save the music! (and local businesses)
With noise ordinances threatening live music, Houston professionals jointogether to fight back
One of Houston's major economic contributors is a diverse and growing nightlife scene. The city's large entertainment community offers all kinds of performances everywhere from the Theater District to the Heights. Yet it's an industry that's under threat with the passage of a restrictive new sound regulation ordinance for Houston's concert venues and bars.
Enter the Greater Houston Entertainment Coalition Political Action Committee (GHEC PAC), formed in January.
"The GHEC is comprised of Houston's entertainment community, including industry members of local bars, clubs, live music venues, sound professionals, musicians, artists, and service staff," board member Joshua Sanders told CultureMap. "Members of the industry decided to form a Special Action Committee in order to actively get the community involved and to spread awareness of this issue."
Last October, the City Council approved changes to noise ordinances that stem from annual noise complaints and millions spent on investigations, passing Chapter 30 of the Code of Ordinances. Measuring sound by determining levels of bass notes, the rule mainly targets to bars, clubs, and live music venues, and anyone who violates this ordinance is subject to a $1,000 fee or arrest.
Board member and co-owner of live music venue Fitzgerald's Omar Afra spoke about the ordinance before City Council on Feb. 14.
"We want to comply and communicate with the HPD and ARA as much as possible to clear any ambiguity concerning the ordinance," said Afra, who added that with more cooperation between council members and the entertainment community, problems could be resolved without legal action. Afra also stated that "people are now afraid to go into work, because they fear they may be arrested just for doing their job."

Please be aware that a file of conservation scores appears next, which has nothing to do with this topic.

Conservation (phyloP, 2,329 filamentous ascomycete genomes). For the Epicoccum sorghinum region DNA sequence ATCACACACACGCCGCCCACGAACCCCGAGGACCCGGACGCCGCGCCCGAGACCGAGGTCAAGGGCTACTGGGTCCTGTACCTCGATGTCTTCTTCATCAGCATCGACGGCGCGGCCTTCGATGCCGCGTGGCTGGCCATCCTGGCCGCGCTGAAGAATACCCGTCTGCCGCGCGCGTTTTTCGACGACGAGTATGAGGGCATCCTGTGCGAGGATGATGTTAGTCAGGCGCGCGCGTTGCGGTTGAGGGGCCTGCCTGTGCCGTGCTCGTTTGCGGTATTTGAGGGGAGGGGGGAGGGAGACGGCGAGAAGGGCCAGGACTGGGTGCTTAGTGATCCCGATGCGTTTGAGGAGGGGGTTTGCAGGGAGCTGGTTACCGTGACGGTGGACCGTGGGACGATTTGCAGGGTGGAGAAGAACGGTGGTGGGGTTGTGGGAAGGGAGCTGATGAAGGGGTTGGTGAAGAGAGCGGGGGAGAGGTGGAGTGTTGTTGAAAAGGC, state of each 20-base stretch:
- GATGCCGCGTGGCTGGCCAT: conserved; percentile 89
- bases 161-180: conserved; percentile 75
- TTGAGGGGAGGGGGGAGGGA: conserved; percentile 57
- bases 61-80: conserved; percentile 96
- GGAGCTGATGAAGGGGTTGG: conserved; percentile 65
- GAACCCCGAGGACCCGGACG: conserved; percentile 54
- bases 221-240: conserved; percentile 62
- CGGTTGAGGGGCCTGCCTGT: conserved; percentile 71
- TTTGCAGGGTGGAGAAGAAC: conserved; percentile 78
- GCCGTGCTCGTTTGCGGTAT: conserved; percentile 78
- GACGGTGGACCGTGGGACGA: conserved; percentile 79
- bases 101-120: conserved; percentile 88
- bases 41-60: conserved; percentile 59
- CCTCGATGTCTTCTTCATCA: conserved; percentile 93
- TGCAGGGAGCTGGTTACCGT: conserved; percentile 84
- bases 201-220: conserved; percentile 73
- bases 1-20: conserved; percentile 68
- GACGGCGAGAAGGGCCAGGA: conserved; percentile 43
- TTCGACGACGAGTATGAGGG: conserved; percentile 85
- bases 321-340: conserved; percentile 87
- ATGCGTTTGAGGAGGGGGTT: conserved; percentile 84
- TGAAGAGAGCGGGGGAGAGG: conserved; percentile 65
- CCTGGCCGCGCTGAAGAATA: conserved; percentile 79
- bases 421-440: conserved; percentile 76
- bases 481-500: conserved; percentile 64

The GHEC and its professionals aim to provide insight to resolve problems and balance neighborhood complaints with the support for small businesses. The PAC is teaming up with Red Bull and will throw various benefit events once a month around town. Supporters can also meet Monday nights at Avant Garden to discuss strategies and throw out ideas.
So far the wheels are in motion. "There has been good traction from City Hall, the Mayor's office, and HPD ... they've been very receptive," says Sanders. "We just want to flesh out any issues of the ordinance by working with the HPD on more consistent enforcement standards and to expand this model to the rest of the city."
"I've been a roadie in the past and performed," says Mayor Pro-Tem Edward Gonzalez. "Sound meters are something that venues could invest in even though they're expensive."
The PAC have also formed a trade association that will address and help resolve any future issues affecting the local entertainment industry. Supporters can make a contribution to the PAC, volunteer time to support the coalition, contact City Council members or just stay engaged on Facebook and Twitter.